n our last article, I detailed the steps in trying to decide what sort of app you were looking to make. Once you’ve decided on an idea to move forward with, you’re ready to start deciphering the data you’ve compiled on the existing competition and choosing what to do with your own app.
Whether you’re making a geo-location check-in app, a financial transaction tracker or a game of some sort, you need a hook to set you apart from the crowd. Above all else, your app needs something interesting and catchy that will make potential users take notice. Sure, you can make an app that’s simply a standard iOS or Android “list view,” but you’ll have a hard time getting anyone to download it, much less make it their primary app for that function.
And that’s the key with creating an app. You’re asking a user, who is most likely using another app of some sort, to give up their current favorite and give yours a shot. You hope they’ll like what you’re doing so much that they forget about the app they previously used. The top apps on the store have already found their hook and developed a powerful brand to help cement loyalty of their users. Once someone is using a product, they develop an affinity for that brand. You have to combat that with a better brand and a better hook.
Now, this hook can be anything. If all of the competition is boring to look at, then your hook could be that you’re the “beautiful” alternative. TweetBot, a popular iPhone Twitter client, has done this very thing, even though Twitter offers a great free alternative. Still, people have opted into paying a premium for the beauty and interface which TweetBot offers. Beauty is their hook.
Your research through apps will compile a large list of competitors. You should cull this list to the best of the best, those that have a large number of high ratings and gushing reviews. What is their hook? What makes them stand out from the competition? Once you start to list the various hooks out, you’ll begin to see a pattern and a place where you can fit in.
However, your hook can also be your feature-set. With your list of best-of-breed applications, you should also make sure to note how they are approaching the audience. What tool are they giving to help users accomplish their goals?
More than likely, you’ll find plenty of apps that are doing the exact same thing, with only a few differences. But you’ll also find a few apps that have taken a completely different approach than the others you’ve found. Now, ask yourself – was their different approach solid? Did it make sense? Or did it feel more like a gimmick?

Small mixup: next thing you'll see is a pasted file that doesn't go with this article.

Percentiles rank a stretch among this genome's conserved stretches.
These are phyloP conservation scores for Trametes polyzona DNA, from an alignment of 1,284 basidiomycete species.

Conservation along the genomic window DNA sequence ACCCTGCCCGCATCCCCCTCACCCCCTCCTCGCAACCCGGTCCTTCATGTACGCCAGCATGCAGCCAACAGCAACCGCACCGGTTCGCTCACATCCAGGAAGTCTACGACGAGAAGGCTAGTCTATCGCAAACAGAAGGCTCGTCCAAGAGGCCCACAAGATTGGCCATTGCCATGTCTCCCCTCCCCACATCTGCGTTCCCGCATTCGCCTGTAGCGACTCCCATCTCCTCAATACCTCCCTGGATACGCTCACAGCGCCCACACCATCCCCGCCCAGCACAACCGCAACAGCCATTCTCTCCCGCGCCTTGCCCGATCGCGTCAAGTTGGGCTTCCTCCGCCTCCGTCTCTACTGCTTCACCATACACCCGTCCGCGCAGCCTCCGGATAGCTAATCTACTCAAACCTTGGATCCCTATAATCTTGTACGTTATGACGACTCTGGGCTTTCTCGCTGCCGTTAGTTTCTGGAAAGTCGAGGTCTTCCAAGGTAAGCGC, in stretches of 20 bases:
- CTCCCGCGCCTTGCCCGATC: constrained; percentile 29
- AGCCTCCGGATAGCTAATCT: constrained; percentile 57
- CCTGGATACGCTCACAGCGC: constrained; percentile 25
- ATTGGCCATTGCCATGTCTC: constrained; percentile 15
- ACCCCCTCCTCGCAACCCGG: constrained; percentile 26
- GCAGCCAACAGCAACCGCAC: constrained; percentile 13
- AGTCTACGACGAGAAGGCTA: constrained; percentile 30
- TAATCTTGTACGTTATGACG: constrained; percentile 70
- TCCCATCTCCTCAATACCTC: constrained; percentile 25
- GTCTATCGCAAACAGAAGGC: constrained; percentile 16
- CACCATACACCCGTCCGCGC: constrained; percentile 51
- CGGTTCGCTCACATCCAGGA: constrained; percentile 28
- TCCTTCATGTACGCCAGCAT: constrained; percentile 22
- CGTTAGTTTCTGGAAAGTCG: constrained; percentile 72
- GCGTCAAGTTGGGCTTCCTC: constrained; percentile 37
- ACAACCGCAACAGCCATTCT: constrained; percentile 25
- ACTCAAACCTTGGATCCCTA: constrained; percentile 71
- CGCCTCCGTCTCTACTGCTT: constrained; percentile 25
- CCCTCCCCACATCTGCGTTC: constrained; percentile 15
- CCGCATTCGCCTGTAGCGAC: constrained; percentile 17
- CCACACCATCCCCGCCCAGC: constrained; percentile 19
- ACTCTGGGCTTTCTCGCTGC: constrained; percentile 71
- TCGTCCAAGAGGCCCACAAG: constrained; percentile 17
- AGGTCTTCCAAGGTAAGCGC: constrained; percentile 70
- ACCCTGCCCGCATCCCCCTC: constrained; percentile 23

Being different is a fantastic thing, especially when you’re launching. Choosing something completely outside the norm forces users and reviewers to make note of how distinct you actually are. That is, if you make sure your uniqueness isn’t superfluous, but something that genuinely helps your audience out.
For example, maybe you’ve played with a number of apps, but for some reason, no one has worked in the ability to make friends, share information and send messages back and forth. You may have now discovered a feature that can set you apart, but only if it makes sense in the context of what users want to accomplish.
If you’re making a personal finance app, this feature makes no sense. Why would I want to share my financial transactions or details with my friends? What would prompt me to post the amount of my last purchase at Target to Twitter? Or the current level of my savings account? To play devil’s advocate, you could assume someone may want to brag about their success, but is that something you want to promote?
There’s usually not a right or wrong answer, but whatever decision you make, you have to own. You can’t be lukewarm, and try to be everything to everyone. You can’t be Mint.com, but also let people boast about how they’re rolling waist deep in one hundred dollar bills. Instead, if you recognize that the boasting factor is where you want to differentiate yourself, you steer into the spin.
You make the financial app that is all about being a braggart. From your name, to your user interface, to the tone in your on-screen instructions, you promote the concept of being wealthy and not being ashamed of it. Call your app 1% and embrace your audience. There is typically cache and success to be found in a niche, but you have to understand and cultivate that distinctiveness.
With that advice, let me give you an important warning that too many “appreneurs” forget – just because you can add a feature doesn’t mean you should add that feature. Apps are small, they’re to the point, and we have dozens (if not hundreds) on our devices. The reason we call them “apps” is because they are bite-sized, typically one-task, pieces of software.
Users don’t want an app that does everything under the sun. The interface and the nature of tapping with your finger-tip doesn’t facilitate the sort of “catch-all” mentality that some desktop/web-based software has. Users don’t want to open an app and see 400 tiny links they have to go through. They want a concise direction, a clear intent and a direct path to accomplishing the goal at hand.
So even if you’re making a financial app and you want to allow folks to brag, how far do you go? Does it need to have a friends list? Or can you accomplish the goal of boasting through simple Facebook and Twitter integration. Does this app need to have FourSquare functionality worked in, so you can check-in to every place you purchase something or every time you go to the bank? Does this help users accomplish their primary goal? Or is it too much icing on an already sweet cupcake?
Next time, I’m going to talk about creating User Stories to help you decide what a typical user would expect from your app. From that, you will be able to more accurately pin-point what your app’s Version 1 will be, while insuring a stronger chance of ROI.